It is said that “Beauty is in the eye of the beholder.” Never has that adage seemed more applicable than in the public’s reactions to the works of Robert Mapplethorpe. Praised as a masterful photographer by many and labeled heretic and sinner by others, his work ranged from commercially viable portraits of flowers to darkly erotic and sensual portraits of gay men, often naked and engaging in what might be labeled “kinky” activities. It comes as no surprise that the man behind these creations was as complex and layered as his work.
Coming to renown in the 1970’s as the bad boy of photographic art, Mapplethorpe stayed there until his all too early demise (only 42 yrs. old) in 1989 due to complications from AIDS.
MAPPLETHORPE – The Director’s Cut, is director Ondi Timoner’s recut of her 2018 release. By including more scenes from his childhood including verbal beratings from his father and his early interest in photography, Timoner gives us a more complete understanding of the events that shaped Mapplethorpe’s vision of the world. Shot in only 19 days and on a very tight budget, Timoner nonetheless gives the film a feel of 1970’s bohemian lifestyle in New York. The performances are all first rate. As Mapplethorpe, Matt Smith (Dr. Who, The Crowm) gives a mesmerizing performance. You can see the glint in his eye as a moment or a person becomes his next obsession to capture on film. To Mapplethorpe, people were often seen as objects to capture or a means to an end. Although he clearly had long lasting relationships with various people throughout his life, they often lacked any real depth, at least that he could express. Yet he longed for people to like him for himself, no doubt a result of his father’s constant reminders of his uselessness. The film was shot almost in reverse as Matt Smith lost 20 pounds off his already thin frame for the scenes of Mapplethorpe ravished by AIDS giving an extra poignancy to those scenes.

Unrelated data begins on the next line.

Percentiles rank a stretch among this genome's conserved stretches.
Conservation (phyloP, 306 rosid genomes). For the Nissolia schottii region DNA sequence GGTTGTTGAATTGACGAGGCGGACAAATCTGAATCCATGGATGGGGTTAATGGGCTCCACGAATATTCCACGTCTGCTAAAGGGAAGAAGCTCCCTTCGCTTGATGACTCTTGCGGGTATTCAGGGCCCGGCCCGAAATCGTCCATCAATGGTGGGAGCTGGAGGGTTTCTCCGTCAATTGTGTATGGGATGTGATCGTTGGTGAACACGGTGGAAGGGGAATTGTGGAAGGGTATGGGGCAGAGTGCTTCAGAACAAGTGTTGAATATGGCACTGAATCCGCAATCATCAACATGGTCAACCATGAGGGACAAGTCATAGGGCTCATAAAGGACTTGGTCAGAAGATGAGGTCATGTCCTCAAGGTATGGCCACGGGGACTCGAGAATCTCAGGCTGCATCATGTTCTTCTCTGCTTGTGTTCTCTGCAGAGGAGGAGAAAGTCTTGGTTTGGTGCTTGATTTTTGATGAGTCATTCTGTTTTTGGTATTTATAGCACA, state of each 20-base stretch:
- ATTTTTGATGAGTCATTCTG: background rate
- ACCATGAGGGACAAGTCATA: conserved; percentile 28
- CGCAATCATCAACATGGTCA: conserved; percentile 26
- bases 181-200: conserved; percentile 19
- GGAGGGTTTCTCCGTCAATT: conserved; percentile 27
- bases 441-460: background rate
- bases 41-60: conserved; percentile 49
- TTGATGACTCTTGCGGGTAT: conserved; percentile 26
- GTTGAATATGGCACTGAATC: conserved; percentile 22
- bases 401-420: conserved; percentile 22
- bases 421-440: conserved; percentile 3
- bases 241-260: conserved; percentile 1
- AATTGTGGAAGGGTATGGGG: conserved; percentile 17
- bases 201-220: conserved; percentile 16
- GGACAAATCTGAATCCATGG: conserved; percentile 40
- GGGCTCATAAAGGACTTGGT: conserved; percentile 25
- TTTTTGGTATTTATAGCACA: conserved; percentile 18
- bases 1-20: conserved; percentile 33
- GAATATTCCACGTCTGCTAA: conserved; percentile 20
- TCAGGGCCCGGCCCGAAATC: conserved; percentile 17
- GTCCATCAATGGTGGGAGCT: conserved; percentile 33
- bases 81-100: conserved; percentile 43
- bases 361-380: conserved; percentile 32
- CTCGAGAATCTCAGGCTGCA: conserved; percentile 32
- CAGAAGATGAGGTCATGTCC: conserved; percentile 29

John Benjamin Hickey (Tony award winner for THE NORMAL HEART) plays Sam Wagstaff, Mapplethorpe’s benefactor and eventually, lover. With just a look, he manages to convey all the hurt and pain inflicted by Mapplethorpe during their affair when he walks in on Mapplethorpe in a threesome with two of his models. Yet until his death, he makes it clear that he always was in love with the driven artist he brought to international acclaim.
Marianne Rendon gives a warm performance as the pre-rocker Patti Smith, Mapplethorpe’s first lover and one-woman support team. As likeable as she is in the role, the part as written is missing some of the edge that made Patti Smith a punk rock star just a couple of years later.
MAPPLETHORPE – The Director’s Cut gives a fascinating yet harsh view of the life of an artist who wanted both fame and success and also wanted people to bend to his vision of art almost to the point of worship.
This film struck a personal chord with me, having lived through that era, residing just 2 blocks away from the Hotel Chelsea where Mapplethorpe and Smith first lived in NYC, and having seen many of my closest friends die from AIDS related causes at that time. It opens this April at selected theatres.*